I am excited to share the images created by a grad student I have had the pleasure to work with since she was in my course last year. http://naomifriend.com/
by Naomi Friend
“So long as we live, we are going to be living with skylarks, nightingales, daffodils, waterfowl, streams, forests, mountains, and all the other creatures that romantic poets and artists have yearned toward. And by the way we live we will determine whether or not those creatures will live.”
− Wendell Berry, from The Whole Horse
Making art is like working with the land. It is a struggle to make something out of marks that cannot be erased or moved. The struggle is for control and also for a loss of it. In the Midwest, we are continually working the soil, digging, planting, and nurturing – it is what our lives are about. My artwork is about the desire for whole relationships and whole communities, but also recognizes the complexities that arise in a contemporary world. Through the process of creating artwork, I re-frame my memories and ideas (which have been developed by my response to my community) and turn them into physical, tangible objects – pieces of art.
I create the work because I sense in myself a divorce from the land and food growing, even though I live in the heart of the Midwest. This alarms me because to be separated from that which is physical and essential seems to be a symptom of a deeper sickness. It allows ideas to be only ideas: they take no form or action, and dreams do not come to fruition. By the work of our hands we live, and without it we die. My urbanized context allows me to live in ignorance; I do not know how the work of my hands brings me nourishment except in a very abstract economic sense, and yet, I live. It seems that something is disconnected.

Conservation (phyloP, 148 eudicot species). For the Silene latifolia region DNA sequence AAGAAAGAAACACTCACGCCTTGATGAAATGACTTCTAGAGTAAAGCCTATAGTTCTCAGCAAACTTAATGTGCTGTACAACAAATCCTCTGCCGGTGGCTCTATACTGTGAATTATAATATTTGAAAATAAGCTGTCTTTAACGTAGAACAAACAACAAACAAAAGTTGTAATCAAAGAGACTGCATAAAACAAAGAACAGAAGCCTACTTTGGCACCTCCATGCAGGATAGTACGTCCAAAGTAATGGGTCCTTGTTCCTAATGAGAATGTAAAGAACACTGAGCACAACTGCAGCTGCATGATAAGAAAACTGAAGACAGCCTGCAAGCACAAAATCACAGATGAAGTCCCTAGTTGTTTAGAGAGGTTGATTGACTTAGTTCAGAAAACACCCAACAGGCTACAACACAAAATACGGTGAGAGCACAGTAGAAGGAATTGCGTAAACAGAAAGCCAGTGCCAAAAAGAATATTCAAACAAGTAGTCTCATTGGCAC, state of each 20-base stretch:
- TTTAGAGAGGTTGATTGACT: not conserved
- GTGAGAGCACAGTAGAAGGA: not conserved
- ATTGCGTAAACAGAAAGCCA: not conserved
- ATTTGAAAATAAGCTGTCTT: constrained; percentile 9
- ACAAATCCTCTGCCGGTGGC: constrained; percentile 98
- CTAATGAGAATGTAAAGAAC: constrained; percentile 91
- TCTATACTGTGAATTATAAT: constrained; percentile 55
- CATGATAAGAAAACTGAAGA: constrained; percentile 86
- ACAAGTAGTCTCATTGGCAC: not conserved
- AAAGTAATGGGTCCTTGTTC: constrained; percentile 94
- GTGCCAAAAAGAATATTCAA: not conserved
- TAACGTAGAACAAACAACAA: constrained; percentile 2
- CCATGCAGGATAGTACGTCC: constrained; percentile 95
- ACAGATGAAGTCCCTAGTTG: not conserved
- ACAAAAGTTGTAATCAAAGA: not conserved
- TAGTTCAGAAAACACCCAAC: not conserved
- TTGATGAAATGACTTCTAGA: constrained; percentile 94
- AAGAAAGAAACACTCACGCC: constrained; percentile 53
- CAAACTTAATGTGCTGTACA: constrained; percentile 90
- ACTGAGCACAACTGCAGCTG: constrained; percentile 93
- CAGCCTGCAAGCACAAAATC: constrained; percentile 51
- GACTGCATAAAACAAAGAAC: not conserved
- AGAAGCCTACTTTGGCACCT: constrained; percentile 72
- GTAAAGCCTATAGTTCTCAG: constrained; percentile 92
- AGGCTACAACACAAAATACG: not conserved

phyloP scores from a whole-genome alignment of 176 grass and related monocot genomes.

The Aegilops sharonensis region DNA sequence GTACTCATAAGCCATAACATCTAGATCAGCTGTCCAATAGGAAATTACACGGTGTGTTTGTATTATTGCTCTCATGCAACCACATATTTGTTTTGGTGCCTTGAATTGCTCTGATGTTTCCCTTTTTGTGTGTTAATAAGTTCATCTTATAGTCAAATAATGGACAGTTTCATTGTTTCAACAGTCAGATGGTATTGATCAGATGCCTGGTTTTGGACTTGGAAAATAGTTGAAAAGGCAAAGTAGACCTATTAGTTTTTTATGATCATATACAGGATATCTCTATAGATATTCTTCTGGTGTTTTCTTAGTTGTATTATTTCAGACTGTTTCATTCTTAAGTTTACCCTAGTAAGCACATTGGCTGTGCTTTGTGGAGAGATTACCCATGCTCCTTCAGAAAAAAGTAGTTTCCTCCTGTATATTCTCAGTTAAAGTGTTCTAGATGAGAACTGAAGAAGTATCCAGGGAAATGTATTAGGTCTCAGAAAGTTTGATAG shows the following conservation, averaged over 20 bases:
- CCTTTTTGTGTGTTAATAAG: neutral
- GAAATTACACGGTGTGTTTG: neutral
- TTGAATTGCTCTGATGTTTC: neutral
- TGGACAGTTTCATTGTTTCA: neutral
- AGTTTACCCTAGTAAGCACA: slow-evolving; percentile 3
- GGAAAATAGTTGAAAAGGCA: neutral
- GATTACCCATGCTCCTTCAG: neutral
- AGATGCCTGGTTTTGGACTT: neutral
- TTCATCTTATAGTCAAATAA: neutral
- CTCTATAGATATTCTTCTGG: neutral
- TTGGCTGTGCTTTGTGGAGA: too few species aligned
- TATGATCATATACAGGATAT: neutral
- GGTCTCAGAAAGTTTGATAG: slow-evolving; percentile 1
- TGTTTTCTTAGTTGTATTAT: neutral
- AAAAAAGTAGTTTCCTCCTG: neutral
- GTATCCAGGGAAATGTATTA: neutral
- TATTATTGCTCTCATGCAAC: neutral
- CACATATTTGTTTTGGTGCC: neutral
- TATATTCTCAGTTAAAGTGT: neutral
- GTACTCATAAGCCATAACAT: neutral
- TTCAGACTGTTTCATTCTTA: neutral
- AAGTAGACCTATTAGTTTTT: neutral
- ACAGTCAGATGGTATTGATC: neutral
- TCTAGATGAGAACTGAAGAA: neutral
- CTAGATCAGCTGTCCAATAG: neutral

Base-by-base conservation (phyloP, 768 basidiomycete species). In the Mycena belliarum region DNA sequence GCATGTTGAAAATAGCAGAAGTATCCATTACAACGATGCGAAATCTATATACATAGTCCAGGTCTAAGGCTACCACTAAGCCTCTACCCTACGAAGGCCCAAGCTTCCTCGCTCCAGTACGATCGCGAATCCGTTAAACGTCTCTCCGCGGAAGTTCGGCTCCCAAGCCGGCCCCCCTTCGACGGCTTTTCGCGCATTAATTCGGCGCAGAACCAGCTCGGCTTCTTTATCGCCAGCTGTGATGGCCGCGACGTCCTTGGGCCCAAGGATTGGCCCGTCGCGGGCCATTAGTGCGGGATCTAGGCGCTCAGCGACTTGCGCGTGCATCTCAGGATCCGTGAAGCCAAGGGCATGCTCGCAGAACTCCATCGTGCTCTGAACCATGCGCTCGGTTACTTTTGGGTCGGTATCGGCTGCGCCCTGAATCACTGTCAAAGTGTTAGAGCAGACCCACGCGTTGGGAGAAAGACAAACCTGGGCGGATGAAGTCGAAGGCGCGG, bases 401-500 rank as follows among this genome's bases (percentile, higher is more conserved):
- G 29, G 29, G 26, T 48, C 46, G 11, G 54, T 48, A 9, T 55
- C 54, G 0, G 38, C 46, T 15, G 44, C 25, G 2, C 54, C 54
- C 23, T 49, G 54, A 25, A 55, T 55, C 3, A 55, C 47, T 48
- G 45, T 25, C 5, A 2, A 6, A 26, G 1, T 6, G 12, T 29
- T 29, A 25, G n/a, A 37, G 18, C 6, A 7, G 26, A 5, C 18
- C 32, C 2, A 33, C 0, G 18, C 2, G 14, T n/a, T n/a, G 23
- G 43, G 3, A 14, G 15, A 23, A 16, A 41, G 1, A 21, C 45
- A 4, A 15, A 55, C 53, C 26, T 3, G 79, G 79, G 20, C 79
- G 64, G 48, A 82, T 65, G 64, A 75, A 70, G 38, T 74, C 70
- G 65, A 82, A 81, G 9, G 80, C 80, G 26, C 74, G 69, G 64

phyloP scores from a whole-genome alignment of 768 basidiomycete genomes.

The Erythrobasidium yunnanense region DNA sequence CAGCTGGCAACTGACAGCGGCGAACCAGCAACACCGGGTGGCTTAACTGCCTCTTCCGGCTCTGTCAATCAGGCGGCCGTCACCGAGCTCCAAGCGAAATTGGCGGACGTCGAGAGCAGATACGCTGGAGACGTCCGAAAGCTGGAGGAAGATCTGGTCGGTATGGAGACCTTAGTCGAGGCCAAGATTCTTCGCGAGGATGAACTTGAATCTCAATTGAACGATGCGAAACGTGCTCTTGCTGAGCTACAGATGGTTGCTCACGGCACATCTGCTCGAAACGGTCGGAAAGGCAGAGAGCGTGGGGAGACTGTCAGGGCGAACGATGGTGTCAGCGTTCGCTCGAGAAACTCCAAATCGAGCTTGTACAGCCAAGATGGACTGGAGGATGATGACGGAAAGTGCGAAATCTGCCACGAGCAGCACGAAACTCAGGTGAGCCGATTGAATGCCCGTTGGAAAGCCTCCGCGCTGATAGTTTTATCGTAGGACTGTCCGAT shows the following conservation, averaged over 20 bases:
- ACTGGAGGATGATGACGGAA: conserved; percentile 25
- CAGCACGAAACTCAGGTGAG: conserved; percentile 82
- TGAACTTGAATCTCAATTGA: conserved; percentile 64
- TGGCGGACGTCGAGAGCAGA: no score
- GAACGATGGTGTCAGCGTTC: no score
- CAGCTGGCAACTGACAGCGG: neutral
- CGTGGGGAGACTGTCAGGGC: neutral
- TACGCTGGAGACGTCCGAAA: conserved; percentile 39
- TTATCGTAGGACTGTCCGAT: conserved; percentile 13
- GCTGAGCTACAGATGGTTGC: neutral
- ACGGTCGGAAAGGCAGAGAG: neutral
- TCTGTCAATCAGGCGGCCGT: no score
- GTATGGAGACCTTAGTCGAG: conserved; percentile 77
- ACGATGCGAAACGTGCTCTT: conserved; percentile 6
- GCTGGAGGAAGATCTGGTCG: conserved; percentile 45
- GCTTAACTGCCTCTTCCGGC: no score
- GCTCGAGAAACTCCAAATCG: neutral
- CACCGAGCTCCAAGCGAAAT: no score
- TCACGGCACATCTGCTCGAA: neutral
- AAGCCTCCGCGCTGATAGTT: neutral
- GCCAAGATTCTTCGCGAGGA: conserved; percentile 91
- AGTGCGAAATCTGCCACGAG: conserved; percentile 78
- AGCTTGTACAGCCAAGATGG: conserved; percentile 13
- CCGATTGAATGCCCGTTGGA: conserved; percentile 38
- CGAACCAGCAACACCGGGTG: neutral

The spaces I create act as a parallel space for contemplation and reflection. By submitting to this parallel world created by my imagery, I can see myself within a new context, and this helps change how I see myself. I hope others will see themselves in a new way as well. The art is intended to be more than an act of simple meditation, but a spur or catalyst. I hope to create a space for dialogue to get to know our disconnection from our land.
“There is what my reason tells me. There is what my church tells me. There is what my dreams tell me. There is what this land tells me. I’m coming to accept that I’ll never bring all those things together before I die. But on my strongest days, I can tell myself without guilt or fear, it is not paganism or idolatry or sacrilege or sin. It is just what I know. And what they tell me, these things I finally let myself trust, is what we’re doing to this land is not only murder. It is suicide.”
− Ann Pancake, from Strange As This Weather Has Been